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Exploring the World’s Most Active Volcano: Part I

Volcano Editor’s note: This is the first entry in a two-part series on the volcano tours in Hawaii. The second will be published next week.

“Geology is the study of pressure and time.” — Morgan Freeman in The Shawshank Redemption (1994).

Look: Mother Nature is boss. No matter how many satellites we deploy, no matter how many gadgets we invent, no matter what other technological marvels we conjure, it all pales in comparison to the awesome power of the natural forces that dominate our little planet.

And there’s no better place to witness these forces—the forces of pressure and time, as Morgan Freeman so memorably put it—than at the Kilauea volcano on the Big Island. Bright orange lava flows, black crystalline rock formations, the majesty of the birth and re-birth of the very earth itself: It’s all here on the Big Island’s youngest—and the world’s most active—volcano.

But there’s more to this sprawling, geological wonder than magma and gorgeous desolation. There’s also a relationship between it and the Hawaiian people, as the USGS reports on its site:

Kilauea is the home of Pele, the Hawaiian volcano goddess. Hawaiian chants and oral traditions tell in veiled form of many eruptions fomented by an angry Pele before the first European, the missionary Rev. William Ellis, saw the summit in 1823.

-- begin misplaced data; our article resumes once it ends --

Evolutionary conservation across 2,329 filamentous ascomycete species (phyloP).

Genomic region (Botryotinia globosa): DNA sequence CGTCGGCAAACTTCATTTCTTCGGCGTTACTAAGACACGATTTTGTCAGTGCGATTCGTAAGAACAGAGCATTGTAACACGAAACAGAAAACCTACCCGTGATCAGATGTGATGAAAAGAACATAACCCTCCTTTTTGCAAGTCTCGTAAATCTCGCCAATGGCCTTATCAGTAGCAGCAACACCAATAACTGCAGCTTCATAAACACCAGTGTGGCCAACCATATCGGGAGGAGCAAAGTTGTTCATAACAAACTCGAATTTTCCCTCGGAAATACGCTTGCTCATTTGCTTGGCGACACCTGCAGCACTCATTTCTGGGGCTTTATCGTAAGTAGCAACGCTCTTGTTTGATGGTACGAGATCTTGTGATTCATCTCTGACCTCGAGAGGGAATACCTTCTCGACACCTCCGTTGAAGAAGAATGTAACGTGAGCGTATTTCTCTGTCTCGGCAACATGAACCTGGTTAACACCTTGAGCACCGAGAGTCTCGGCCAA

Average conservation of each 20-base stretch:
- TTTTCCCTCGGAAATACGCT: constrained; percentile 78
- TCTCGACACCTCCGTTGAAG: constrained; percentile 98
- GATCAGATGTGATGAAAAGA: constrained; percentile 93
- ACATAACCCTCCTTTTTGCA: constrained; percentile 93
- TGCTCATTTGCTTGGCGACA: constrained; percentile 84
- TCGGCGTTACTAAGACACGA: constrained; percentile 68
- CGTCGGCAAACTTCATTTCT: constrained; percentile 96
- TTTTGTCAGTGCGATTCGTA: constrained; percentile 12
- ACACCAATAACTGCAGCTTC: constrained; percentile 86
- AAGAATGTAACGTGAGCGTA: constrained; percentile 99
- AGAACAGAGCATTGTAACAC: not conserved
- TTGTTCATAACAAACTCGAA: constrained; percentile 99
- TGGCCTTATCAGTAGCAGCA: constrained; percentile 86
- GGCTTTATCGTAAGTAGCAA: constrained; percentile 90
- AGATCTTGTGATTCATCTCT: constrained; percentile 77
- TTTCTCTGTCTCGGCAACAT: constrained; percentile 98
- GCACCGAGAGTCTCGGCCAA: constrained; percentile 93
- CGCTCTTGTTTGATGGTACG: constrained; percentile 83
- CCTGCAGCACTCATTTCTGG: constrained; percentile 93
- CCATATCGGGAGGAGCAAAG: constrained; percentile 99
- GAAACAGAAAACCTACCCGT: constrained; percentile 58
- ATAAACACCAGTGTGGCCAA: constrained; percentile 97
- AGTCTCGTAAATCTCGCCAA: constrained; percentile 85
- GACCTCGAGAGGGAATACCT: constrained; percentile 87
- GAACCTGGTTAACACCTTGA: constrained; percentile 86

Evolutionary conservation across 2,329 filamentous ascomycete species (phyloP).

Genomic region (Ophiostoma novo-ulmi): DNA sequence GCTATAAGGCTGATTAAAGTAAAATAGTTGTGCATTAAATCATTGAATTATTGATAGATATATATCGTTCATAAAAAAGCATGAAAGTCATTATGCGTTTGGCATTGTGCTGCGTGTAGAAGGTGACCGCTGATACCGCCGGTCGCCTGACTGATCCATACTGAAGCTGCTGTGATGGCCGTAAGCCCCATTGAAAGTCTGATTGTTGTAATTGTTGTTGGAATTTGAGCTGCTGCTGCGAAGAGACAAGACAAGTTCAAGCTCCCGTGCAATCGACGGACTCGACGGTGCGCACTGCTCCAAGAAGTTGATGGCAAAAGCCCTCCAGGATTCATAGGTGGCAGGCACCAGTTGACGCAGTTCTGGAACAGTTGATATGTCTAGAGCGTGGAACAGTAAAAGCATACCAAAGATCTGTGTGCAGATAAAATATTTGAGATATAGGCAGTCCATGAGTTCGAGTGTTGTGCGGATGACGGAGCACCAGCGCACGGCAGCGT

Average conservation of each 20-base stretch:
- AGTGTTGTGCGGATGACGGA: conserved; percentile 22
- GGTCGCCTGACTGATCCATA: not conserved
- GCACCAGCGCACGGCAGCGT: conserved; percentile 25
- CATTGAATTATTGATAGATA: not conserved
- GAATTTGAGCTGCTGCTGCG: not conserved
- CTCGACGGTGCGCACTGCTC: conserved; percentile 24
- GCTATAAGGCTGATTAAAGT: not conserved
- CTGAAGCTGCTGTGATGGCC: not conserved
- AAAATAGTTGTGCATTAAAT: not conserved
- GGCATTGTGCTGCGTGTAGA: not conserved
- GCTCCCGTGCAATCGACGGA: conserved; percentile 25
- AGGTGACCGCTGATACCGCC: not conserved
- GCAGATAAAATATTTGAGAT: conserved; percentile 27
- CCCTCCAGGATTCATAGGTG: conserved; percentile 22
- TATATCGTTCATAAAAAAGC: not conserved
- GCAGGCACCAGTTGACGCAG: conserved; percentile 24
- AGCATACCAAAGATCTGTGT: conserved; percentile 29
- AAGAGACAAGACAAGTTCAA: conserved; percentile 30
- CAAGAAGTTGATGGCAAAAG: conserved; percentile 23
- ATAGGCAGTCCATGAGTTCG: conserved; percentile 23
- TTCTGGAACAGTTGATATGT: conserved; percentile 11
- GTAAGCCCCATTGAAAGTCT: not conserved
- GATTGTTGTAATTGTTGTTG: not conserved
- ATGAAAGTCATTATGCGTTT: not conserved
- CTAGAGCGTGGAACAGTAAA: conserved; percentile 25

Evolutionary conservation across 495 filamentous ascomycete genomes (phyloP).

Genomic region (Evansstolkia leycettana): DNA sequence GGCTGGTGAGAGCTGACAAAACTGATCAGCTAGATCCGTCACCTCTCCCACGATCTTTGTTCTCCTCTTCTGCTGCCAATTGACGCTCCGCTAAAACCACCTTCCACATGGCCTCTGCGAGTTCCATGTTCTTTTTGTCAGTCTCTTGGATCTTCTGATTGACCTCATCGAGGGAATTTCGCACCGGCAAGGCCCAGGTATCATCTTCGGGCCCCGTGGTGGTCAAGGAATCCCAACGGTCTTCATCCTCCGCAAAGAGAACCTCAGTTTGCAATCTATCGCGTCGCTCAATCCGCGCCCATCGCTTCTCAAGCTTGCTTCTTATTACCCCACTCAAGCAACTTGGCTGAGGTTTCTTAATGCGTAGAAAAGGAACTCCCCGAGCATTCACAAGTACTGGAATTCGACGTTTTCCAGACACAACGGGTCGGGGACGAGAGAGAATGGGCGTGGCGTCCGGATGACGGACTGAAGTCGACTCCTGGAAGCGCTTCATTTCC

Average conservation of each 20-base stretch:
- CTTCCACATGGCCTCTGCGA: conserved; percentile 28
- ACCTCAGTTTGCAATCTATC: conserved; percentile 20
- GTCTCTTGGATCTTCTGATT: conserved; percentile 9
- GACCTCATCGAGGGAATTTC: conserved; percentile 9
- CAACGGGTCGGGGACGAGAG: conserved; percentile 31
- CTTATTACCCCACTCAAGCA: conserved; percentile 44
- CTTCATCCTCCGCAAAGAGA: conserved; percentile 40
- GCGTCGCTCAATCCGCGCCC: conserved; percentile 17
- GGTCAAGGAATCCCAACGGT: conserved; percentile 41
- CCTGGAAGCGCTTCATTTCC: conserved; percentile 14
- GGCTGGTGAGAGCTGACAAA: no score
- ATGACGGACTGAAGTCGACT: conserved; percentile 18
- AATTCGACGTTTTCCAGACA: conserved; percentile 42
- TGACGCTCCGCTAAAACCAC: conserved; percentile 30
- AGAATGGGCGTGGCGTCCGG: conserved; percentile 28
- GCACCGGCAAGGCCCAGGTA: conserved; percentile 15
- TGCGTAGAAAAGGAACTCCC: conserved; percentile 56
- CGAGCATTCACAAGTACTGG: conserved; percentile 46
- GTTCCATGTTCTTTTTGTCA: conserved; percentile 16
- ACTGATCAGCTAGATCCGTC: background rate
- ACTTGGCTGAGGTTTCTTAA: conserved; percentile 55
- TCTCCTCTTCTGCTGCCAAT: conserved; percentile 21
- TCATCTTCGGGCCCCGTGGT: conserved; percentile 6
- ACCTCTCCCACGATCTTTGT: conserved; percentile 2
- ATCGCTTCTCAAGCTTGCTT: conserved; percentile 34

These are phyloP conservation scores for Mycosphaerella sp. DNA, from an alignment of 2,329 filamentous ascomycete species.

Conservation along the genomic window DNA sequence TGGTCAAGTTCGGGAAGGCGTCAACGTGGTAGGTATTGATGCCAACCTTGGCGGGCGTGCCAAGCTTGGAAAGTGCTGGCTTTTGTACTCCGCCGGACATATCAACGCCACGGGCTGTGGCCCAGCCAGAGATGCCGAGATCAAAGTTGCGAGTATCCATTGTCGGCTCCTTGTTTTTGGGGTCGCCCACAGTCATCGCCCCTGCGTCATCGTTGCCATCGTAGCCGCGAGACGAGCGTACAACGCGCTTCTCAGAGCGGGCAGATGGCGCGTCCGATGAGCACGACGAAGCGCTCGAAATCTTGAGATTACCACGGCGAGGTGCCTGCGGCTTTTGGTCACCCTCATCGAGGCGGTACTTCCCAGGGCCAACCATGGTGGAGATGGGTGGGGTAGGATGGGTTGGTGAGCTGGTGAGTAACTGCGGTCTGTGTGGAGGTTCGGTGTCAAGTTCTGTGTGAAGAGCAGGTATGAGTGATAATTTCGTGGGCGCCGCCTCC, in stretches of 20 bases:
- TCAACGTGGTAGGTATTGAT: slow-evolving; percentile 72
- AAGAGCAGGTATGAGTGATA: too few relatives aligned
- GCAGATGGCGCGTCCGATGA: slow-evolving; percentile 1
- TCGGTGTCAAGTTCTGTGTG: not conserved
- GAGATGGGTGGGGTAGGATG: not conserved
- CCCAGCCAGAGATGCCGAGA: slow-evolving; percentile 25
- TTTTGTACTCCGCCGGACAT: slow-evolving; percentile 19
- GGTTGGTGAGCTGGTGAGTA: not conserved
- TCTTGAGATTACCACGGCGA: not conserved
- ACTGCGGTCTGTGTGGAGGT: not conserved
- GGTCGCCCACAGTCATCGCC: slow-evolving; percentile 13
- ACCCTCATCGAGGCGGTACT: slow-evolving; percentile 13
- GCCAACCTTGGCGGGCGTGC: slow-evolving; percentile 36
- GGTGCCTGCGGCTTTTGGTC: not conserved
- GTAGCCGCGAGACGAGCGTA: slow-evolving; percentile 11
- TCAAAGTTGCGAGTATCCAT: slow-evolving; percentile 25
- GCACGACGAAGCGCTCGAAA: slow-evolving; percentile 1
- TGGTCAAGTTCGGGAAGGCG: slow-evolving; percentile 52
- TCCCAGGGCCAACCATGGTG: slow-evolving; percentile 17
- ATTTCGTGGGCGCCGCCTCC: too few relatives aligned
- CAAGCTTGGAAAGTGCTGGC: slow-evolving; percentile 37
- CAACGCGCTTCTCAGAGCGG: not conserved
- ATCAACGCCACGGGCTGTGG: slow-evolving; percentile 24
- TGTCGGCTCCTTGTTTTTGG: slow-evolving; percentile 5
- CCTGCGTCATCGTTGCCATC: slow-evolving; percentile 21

There are two basic ways to experience Kilauea, and they both use as their jumping off point the Hawaii Volcanoes National Park. The first: take the 11-mile Crater Rim Drive to the summit. This is a breathtaking trip that passes through an ever-changing landscape of rain forest and desert, as well as the caldera (the concave area marking the collapse of the volcano during eruption). Time: about three hours.

The second way: Descend 3,700 feet by taking the 20-mile long Chain of Craters Road. This route takes you along the East Rift and Coastal area and, like Crater Rim Drive, features a spectacular, ever-shifting topography. In 2003, an eruption spilled lava across the road, which is where this route ends. So be sure to check the visitors center for the latest info on lava flow. Time: about five hours.

We’ll get into more detail about other volcano tour options in our follow-up post next week.

Hours & Location from the Hawaii Volcanos National Park website:

Hawai?i Volcanoes National Park is open 24 hours a day year-round, including ALL holidays. The Kilauea Visitor Center is located on Crater Rim Drive off of Highway 11 between the 28 and 29 mile marker south of Hilo.

K?lauea Visitor Center is open daily from 7:45 a.m. to 5:00 p.m.